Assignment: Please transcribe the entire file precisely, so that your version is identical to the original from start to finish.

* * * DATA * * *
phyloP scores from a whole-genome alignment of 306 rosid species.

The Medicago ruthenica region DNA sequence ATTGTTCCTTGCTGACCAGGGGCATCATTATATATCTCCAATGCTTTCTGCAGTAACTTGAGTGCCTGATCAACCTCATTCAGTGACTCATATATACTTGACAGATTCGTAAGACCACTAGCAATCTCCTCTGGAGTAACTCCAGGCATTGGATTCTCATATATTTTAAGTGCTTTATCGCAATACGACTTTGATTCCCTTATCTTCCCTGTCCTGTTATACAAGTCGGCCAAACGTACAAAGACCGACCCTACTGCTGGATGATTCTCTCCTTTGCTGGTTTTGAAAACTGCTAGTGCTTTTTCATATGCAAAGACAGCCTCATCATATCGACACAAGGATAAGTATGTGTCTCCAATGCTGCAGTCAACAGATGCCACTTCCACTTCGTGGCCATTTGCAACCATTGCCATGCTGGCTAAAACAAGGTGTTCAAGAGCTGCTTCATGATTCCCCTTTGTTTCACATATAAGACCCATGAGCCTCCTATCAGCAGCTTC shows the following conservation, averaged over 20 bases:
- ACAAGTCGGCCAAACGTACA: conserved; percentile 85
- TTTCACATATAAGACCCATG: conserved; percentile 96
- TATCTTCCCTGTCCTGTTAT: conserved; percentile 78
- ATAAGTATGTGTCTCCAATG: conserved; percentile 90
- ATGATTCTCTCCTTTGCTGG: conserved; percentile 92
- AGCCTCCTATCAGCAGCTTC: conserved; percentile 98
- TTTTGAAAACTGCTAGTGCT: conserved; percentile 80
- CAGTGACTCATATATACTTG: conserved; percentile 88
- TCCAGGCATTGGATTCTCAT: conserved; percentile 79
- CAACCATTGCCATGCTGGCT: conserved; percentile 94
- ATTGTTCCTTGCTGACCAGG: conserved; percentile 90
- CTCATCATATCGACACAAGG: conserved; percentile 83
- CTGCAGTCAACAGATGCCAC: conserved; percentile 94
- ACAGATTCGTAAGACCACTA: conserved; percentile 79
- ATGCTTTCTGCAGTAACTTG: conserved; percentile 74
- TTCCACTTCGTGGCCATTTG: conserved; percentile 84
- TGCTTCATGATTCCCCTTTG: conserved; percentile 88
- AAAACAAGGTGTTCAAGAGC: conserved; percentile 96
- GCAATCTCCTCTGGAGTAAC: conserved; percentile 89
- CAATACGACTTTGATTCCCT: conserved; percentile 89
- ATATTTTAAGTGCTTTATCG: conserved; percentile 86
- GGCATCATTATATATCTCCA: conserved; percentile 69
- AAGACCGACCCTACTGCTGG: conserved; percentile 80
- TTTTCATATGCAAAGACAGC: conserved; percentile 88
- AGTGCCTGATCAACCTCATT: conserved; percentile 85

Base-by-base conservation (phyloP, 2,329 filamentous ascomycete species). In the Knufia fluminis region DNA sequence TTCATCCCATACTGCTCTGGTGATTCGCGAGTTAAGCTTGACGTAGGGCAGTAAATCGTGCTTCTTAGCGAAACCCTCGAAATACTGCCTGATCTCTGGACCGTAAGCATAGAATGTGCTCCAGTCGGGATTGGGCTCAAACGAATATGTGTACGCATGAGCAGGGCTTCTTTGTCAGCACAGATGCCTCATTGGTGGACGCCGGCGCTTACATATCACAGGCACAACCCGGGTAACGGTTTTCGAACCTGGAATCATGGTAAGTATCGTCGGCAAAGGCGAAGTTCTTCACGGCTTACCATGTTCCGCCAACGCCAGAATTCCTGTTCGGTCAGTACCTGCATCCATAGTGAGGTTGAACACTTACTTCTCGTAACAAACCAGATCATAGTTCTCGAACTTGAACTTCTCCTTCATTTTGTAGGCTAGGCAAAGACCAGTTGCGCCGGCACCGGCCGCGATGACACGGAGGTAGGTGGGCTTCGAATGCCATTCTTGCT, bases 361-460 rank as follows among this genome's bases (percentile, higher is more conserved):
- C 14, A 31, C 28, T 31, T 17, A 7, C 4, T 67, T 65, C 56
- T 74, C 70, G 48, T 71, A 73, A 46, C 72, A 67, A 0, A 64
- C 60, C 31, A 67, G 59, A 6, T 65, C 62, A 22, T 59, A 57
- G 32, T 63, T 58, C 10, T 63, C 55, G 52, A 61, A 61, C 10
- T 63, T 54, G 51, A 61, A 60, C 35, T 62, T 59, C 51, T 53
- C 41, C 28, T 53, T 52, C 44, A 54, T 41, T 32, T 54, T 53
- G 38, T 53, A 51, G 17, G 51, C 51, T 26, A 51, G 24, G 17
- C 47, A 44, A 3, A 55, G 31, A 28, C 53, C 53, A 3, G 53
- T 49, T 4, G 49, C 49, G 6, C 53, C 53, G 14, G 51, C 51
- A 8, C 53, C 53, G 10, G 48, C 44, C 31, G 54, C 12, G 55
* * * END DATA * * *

phyloP scores from a whole-genome alignment of 306 rosid species.

The Medicago ruthenica region DNA sequence ATTGTTCCTTGCTGACCAGGGGCATCATTATATATCTCCAATGCTTTCTGCAGTAACTTGAGTGCCTGATCAACCTCATTCAGTGACTCATATATACTTGACAGATTCGTAAGACCACTAGCAATCTCCTCTGGAGTAACTCCAGGCATTGGATTCTCATATATTTTAAGTGCTTTATCGCAATACGACTTTGATTCCCTTATCTTCCCTGTCCTGTTATACAAGTCGGCCAAACGTACAAAGACCGACCCTACTGCTGGATGATTCTCTCCTTTGCTGGTTTTGAAAACTGCTAGTGCTTTTTCATATGCAAAGACAGCCTCATCATATCGACACAAGGATAAGTATGTGTCTCCAATGCTGCAGTCAACAGATGCCACTTCCACTTCGTGGCCATTTGCAACCATTGCCATGCTGGCTAAAACAAGGTGTTCAAGAGCTGCTTCATGATTCCCCTTTGTTTCACATATAAGACCCATGAGCCTCCTATCAGCAGCTTC shows the following conservation, averaged over 20 bases:
- ACAAGTCGGCCAAACGTACA: conserved; percentile 85
- TTTCACATATAAGACCCATG: conserved; percentile 96
- TATCTTCCCTGTCCTGTTAT: conserved; percentile 78
- ATAAGTATGTGTCTCCAATG: conserved; percentile 90
- ATGATTCTCTCCTTTGCTGG: conserved; percentile 92
- AGCCTCCTATCAGCAGCTTC: conserved; percentile 98
- TTTTGAAAACTGCTAGTGCT: conserved; percentile 80
- CAGTGACTCATATATACTTG: conserved; percentile 88
- TCCAGGCATTGGATTCTCAT: conserved; percentile 79
- CAACCATTGCCATGCTGGCT: conserved; percentile 94
- ATTGTTCCTTGCTGACCAGG: conserved; percentile 90
- CTCATCATATCGACACAAGG: conserved; percentile 83
- CTGCAGTCAACAGATGCCAC: conserved; percentile 94
- ACAGATTCGTAAGACCACTA: conserved; percentile 79
- ATGCTTTCTGCAGTAACTTG: conserved; percentile 74
- TTCCACTTCGTGGCCATTTG: conserved; percentile 84
- TGCTTCATGATTCCCCTTTG: conserved; percentile 88
- AAAACAAGGTGTTCAAGAGC: conserved; percentile 96
- GCAATCTCCTCTGGAGTAAC: conserved; percentile 89
- CAATACGACTTTGATTCCCT: conserved; percentile 89
- ATATTTTAAGTGCTTTATCG: conserved; percentile 86
- GGCATCATTATATATCTCCA: conserved; percentile 69
- AAGACCGACCCTACTGCTGG: conserved; percentile 80
- TTTTCATATGCAAAGACAGC: conserved; percentile 88
- AGTGCCTGATCAACCTCATT: conserved; percentile 85

Base-by-base conservation (phyloP, 2,329 filamentous ascomycete species). In the Knufia fluminis region DNA sequence TTCATCCCATACTGCTCTGGTGATTCGCGAGTTAAGCTTGACGTAGGGCAGTAAATCGTGCTTCTTAGCGAAACCCTCGAAATACTGCCTGATCTCTGGACCGTAAGCATAGAATGTGCTCCAGTCGGGATTGGGCTCAAACGAATATGTGTACGCATGAGCAGGGCTTCTTTGTCAGCACAGATGCCTCATTGGTGGACGCCGGCGCTTACATATCACAGGCACAACCCGGGTAACGGTTTTCGAACCTGGAATCATGGTAAGTATCGTCGGCAAAGGCGAAGTTCTTCACGGCTTACCATGTTCCGCCAACGCCAGAATTCCTGTTCGGTCAGTACCTGCATCCATAGTGAGGTTGAACACTTACTTCTCGTAACAAACCAGATCATAGTTCTCGAACTTGAACTTCTCCTTCATTTTGTAGGCTAGGCAAAGACCAGTTGCGCCGGCACCGGCCGCGATGACACGGAGGTAGGTGGGCTTCGAATGCCATTCTTGCT, bases 361-460 rank as follows among this genome's bases (percentile, higher is more conserved):
- C 14, A 31, C 28, T 31, T 17, A 7, C 4, T 67, T 65, C 56
- T 74, C 70, G 48, T 71, A 73, A 46, C 72, A 67, A 0, A 64
- C 60, C 31, A 67, G 59, A 6, T 65, C 62, A 22, T 59, A 57
- G 32, T 63, T 58, C 10, T 63, C 55, G 52, A 61, A 61, C 10
- T 63, T 54, G 51, A 61, A 60, C 35, T 62, T 59, C 51, T 53
- C 41, C 28, T 53, T 52, C 44, A 54, T 41, T 32, T 54, T 53
- G 38, T 53, A 51, G 17, G 51, C 51, T 26, A 51, G 24, G 17
- C 47, A 44, A 3, A 55, G 31, A 28, C 53, C 53, A 3, G 53
- T 49, T 4, G 49, C 49, G 6, C 53, C 53, G 14, G 51, C 51
- A 8, C 53, C 53, G 10, G 48, C 44, C 31, G 54, C 12, G 55